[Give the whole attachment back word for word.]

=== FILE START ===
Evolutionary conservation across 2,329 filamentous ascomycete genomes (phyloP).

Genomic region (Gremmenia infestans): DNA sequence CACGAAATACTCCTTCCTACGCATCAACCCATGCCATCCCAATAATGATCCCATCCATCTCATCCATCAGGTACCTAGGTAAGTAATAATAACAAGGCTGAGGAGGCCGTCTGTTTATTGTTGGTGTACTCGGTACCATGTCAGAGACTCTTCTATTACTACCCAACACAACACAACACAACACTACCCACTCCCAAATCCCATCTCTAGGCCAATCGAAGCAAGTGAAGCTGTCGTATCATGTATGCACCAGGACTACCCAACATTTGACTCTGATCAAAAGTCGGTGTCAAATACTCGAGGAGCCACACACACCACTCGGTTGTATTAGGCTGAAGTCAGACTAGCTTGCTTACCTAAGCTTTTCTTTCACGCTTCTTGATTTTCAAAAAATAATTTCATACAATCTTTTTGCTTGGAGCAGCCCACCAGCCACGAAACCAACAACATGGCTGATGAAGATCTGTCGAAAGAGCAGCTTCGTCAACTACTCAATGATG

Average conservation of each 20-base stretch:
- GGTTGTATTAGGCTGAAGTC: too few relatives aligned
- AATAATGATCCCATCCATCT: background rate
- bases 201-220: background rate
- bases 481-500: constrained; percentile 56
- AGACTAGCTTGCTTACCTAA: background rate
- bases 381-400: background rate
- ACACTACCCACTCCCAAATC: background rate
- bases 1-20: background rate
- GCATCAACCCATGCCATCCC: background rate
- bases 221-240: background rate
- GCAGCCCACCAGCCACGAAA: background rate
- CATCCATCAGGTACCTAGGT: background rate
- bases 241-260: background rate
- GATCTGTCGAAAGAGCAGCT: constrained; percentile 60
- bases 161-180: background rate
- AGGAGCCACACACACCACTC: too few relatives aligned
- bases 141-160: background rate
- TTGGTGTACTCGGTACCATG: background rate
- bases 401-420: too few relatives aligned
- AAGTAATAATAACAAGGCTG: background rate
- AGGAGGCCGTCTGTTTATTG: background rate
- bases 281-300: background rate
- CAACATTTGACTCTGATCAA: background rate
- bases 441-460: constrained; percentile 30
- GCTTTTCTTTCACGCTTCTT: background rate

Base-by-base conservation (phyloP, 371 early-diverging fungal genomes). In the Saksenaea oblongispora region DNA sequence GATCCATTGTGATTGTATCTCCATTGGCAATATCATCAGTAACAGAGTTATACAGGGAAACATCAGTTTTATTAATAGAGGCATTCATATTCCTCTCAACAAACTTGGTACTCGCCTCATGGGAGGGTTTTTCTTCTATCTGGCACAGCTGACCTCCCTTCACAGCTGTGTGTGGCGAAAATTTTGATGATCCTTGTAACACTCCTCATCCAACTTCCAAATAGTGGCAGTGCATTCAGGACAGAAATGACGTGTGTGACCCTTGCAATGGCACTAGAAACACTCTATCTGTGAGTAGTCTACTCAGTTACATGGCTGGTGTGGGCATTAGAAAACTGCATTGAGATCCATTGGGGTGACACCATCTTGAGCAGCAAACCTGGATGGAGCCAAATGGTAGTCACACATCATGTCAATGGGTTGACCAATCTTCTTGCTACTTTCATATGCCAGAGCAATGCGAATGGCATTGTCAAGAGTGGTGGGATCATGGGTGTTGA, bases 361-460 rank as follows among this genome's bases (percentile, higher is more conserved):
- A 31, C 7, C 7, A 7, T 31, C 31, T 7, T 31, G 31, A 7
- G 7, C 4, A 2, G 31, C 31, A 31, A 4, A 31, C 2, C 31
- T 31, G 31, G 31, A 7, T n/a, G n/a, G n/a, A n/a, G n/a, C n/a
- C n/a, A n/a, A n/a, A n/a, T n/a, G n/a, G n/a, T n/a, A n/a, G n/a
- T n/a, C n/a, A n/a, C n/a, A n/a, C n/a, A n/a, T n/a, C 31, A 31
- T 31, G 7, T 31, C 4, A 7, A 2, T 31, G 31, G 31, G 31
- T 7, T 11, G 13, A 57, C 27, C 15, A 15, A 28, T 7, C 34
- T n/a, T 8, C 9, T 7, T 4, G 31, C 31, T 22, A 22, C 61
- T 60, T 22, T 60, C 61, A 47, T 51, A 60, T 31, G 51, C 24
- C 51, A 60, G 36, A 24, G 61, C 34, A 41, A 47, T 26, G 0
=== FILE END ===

Evolutionary conservation across 2,329 filamentous ascomycete genomes (phyloP).

Genomic region (Gremmenia infestans): DNA sequence CACGAAATACTCCTTCCTACGCATCAACCCATGCCATCCCAATAATGATCCCATCCATCTCATCCATCAGGTACCTAGGTAAGTAATAATAACAAGGCTGAGGAGGCCGTCTGTTTATTGTTGGTGTACTCGGTACCATGTCAGAGACTCTTCTATTACTACCCAACACAACACAACACAACACTACCCACTCCCAAATCCCATCTCTAGGCCAATCGAAGCAAGTGAAGCTGTCGTATCATGTATGCACCAGGACTACCCAACATTTGACTCTGATCAAAAGTCGGTGTCAAATACTCGAGGAGCCACACACACCACTCGGTTGTATTAGGCTGAAGTCAGACTAGCTTGCTTACCTAAGCTTTTCTTTCACGCTTCTTGATTTTCAAAAAATAATTTCATACAATCTTTTTGCTTGGAGCAGCCCACCAGCCACGAAACCAACAACATGGCTGATGAAGATCTGTCGAAAGAGCAGCTTCGTCAACTACTCAATGATG

Average conservation of each 20-base stretch:
- GGTTGTATTAGGCTGAAGTC: too few relatives aligned
- AATAATGATCCCATCCATCT: background rate
- bases 201-220: background rate
- bases 481-500: constrained; percentile 56
- AGACTAGCTTGCTTACCTAA: background rate
- bases 381-400: background rate
- ACACTACCCACTCCCAAATC: background rate
- bases 1-20: background rate
- GCATCAACCCATGCCATCCC: background rate
- bases 221-240: background rate
- GCAGCCCACCAGCCACGAAA: background rate
- CATCCATCAGGTACCTAGGT: background rate
- bases 241-260: background rate
- GATCTGTCGAAAGAGCAGCT: constrained; percentile 60
- bases 161-180: background rate
- AGGAGCCACACACACCACTC: too few relatives aligned
- bases 141-160: background rate
- TTGGTGTACTCGGTACCATG: background rate
- bases 401-420: too few relatives aligned
- AAGTAATAATAACAAGGCTG: background rate
- AGGAGGCCGTCTGTTTATTG: background rate
- bases 281-300: background rate
- CAACATTTGACTCTGATCAA: background rate
- bases 441-460: constrained; percentile 30
- GCTTTTCTTTCACGCTTCTT: background rate

Base-by-base conservation (phyloP, 371 early-diverging fungal genomes). In the Saksenaea oblongispora region DNA sequence GATCCATTGTGATTGTATCTCCATTGGCAATATCATCAGTAACAGAGTTATACAGGGAAACATCAGTTTTATTAATAGAGGCATTCATATTCCTCTCAACAAACTTGGTACTCGCCTCATGGGAGGGTTTTTCTTCTATCTGGCACAGCTGACCTCCCTTCACAGCTGTGTGTGGCGAAAATTTTGATGATCCTTGTAACACTCCTCATCCAACTTCCAAATAGTGGCAGTGCATTCAGGACAGAAATGACGTGTGTGACCCTTGCAATGGCACTAGAAACACTCTATCTGTGAGTAGTCTACTCAGTTACATGGCTGGTGTGGGCATTAGAAAACTGCATTGAGATCCATTGGGGTGACACCATCTTGAGCAGCAAACCTGGATGGAGCCAAATGGTAGTCACACATCATGTCAATGGGTTGACCAATCTTCTTGCTACTTTCATATGCCAGAGCAATGCGAATGGCATTGTCAAGAGTGGTGGGATCATGGGTGTTGA, bases 361-460 rank as follows among this genome's bases (percentile, higher is more conserved):
- A 31, C 7, C 7, A 7, T 31, C 31, T 7, T 31, G 31, A 7
- G 7, C 4, A 2, G 31, C 31, A 31, A 4, A 31, C 2, C 31
- T 31, G 31, G 31, A 7, T n/a, G n/a, G n/a, A n/a, G n/a, C n/a
- C n/a, A n/a, A n/a, A n/a, T n/a, G n/a, G n/a, T n/a, A n/a, G n/a
- T n/a, C n/a, A n/a, C n/a, A n/a, C n/a, A n/a, T n/a, C 31, A 31
- T 31, G 7, T 31, C 4, A 7, A 2, T 31, G 31, G 31, G 31
- T 7, T 11, G 13, A 57, C 27, C 15, A 15, A 28, T 7, C 34
- T n/a, T 8, C 9, T 7, T 4, G 31, C 31, T 22, A 22, C 61
- T 60, T 22, T 60, C 61, A 47, T 51, A 60, T 31, G 51, C 24
- C 51, A 60, G 36, A 24, G 61, C 34, A 41, A 47, T 26, G 0